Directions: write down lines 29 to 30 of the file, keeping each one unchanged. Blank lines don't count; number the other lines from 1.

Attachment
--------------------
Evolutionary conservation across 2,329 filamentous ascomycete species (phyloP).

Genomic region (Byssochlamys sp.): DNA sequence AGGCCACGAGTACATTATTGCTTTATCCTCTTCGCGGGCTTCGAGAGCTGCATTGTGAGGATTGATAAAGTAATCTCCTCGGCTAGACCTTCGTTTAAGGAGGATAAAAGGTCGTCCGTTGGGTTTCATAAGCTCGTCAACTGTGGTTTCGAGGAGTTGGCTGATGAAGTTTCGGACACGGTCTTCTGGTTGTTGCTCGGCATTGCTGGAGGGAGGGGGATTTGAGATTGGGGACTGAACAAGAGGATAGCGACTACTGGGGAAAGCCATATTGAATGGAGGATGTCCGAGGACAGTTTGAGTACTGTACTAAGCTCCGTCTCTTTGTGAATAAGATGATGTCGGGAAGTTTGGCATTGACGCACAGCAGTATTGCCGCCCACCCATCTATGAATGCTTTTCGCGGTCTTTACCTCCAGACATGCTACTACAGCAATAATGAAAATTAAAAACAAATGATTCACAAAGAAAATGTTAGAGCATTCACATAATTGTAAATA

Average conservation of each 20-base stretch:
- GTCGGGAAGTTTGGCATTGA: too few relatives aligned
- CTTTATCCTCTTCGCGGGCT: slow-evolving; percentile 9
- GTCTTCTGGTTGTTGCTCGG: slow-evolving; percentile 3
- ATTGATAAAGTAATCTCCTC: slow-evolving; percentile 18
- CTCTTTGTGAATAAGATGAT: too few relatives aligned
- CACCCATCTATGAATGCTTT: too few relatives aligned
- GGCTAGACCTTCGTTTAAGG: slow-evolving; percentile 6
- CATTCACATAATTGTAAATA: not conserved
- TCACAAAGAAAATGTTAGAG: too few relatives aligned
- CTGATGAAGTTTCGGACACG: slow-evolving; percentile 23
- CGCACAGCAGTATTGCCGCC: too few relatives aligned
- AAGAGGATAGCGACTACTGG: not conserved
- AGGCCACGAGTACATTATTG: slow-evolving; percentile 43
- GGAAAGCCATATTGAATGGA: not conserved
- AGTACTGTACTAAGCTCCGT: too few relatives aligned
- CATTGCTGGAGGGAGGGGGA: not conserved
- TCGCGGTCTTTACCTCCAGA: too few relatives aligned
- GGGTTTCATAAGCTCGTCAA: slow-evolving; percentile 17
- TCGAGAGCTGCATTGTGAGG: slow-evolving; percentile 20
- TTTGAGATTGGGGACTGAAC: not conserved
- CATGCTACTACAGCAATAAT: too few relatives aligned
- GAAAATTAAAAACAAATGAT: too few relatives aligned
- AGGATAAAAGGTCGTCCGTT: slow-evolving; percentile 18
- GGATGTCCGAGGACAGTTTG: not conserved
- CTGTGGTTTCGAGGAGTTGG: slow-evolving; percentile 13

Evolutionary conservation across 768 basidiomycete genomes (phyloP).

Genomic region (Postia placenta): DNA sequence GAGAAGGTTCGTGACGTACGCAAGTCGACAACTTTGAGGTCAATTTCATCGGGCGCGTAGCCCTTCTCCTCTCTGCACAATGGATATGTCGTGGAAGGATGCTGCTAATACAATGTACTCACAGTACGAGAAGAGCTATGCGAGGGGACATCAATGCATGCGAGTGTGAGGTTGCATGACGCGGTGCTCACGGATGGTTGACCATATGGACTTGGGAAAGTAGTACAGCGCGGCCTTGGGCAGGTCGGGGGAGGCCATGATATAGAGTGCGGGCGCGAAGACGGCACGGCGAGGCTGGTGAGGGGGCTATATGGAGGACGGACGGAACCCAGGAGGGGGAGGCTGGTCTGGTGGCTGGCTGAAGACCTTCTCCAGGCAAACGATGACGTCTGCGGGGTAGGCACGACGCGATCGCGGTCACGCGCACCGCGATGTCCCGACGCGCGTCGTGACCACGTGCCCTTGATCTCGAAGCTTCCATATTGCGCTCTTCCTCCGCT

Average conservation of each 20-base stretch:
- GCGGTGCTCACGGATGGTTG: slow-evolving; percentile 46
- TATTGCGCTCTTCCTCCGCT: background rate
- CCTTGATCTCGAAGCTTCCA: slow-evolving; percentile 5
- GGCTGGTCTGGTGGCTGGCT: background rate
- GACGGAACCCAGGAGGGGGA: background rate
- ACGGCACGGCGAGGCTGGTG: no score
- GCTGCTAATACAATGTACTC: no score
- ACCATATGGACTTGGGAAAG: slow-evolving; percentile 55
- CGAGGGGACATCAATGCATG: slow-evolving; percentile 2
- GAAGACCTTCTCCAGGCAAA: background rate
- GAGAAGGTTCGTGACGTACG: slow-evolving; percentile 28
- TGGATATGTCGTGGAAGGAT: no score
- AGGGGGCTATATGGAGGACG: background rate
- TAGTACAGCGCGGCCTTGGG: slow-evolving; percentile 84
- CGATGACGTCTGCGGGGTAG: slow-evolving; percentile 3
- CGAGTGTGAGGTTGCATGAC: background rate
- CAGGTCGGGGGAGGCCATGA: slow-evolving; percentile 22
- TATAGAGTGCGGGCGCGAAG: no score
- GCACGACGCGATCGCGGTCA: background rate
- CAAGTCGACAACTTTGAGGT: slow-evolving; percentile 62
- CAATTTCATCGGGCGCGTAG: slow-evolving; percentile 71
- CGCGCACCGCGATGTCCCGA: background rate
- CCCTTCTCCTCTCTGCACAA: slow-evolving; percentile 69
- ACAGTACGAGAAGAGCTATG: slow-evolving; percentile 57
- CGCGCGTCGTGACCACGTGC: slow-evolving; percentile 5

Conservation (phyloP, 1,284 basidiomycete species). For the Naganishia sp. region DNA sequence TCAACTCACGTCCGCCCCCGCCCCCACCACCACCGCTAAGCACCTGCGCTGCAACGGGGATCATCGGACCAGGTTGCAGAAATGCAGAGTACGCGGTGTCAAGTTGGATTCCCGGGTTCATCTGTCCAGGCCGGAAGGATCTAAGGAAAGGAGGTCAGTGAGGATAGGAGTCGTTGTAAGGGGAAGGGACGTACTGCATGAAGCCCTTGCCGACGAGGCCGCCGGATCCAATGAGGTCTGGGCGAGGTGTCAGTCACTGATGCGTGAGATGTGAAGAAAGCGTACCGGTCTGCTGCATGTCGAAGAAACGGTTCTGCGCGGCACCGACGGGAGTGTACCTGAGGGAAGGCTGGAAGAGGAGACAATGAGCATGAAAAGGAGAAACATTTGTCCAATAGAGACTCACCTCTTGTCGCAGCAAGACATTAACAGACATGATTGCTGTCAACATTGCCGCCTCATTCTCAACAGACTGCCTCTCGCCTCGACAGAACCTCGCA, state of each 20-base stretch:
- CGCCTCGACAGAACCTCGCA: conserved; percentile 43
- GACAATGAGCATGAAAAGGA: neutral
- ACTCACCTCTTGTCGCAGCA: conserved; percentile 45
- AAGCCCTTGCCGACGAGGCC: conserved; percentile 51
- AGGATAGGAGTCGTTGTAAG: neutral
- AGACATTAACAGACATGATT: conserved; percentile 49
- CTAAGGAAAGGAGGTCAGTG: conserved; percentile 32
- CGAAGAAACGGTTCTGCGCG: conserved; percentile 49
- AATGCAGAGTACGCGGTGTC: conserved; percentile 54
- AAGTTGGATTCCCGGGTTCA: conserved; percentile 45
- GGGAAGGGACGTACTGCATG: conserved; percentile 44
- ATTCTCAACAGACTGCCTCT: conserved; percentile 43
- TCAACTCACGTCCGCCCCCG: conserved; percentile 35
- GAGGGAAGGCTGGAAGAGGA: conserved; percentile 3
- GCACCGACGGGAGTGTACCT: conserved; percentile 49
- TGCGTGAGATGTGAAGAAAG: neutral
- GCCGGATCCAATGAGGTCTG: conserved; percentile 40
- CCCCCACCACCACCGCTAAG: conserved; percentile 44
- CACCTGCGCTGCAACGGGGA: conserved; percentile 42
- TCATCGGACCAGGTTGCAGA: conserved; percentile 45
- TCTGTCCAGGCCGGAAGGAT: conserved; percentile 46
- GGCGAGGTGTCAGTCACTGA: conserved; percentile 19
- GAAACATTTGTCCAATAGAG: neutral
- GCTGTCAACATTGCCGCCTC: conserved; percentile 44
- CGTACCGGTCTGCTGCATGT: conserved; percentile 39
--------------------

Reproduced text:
Evolutionary conservation across 768 basidiomycete genomes (phyloP).

Genomic region (Postia placenta): DNA sequence GAGAAGGTTCGTGACGTACGCAAGTCGACAACTTTGAGGTCAATTTCATCGGGCGCGTAGCCCTTCTCCTCTCTGCACAATGGATATGTCGTGGAAGGATGCTGCTAATACAATGTACTCACAGTACGAGAAGAGCTATGCGAGGGGACATCAATGCATGCGAGTGTGAGGTTGCATGACGCGGTGCTCACGGATGGTTGACCATATGGACTTGGGAAAGTAGTACAGCGCGGCCTTGGGCAGGTCGGGGGAGGCCATGATATAGAGTGCGGGCGCGAAGACGGCACGGCGAGGCTGGTGAGGGGGCTATATGGAGGACGGACGGAACCCAGGAGGGGGAGGCTGGTCTGGTGGCTGGCTGAAGACCTTCTCCAGGCAAACGATGACGTCTGCGGGGTAGGCACGACGCGATCGCGGTCACGCGCACCGCGATGTCCCGACGCGCGTCGTGACCACGTGCCCTTGATCTCGAAGCTTCCATATTGCGCTCTTCCTCCGCT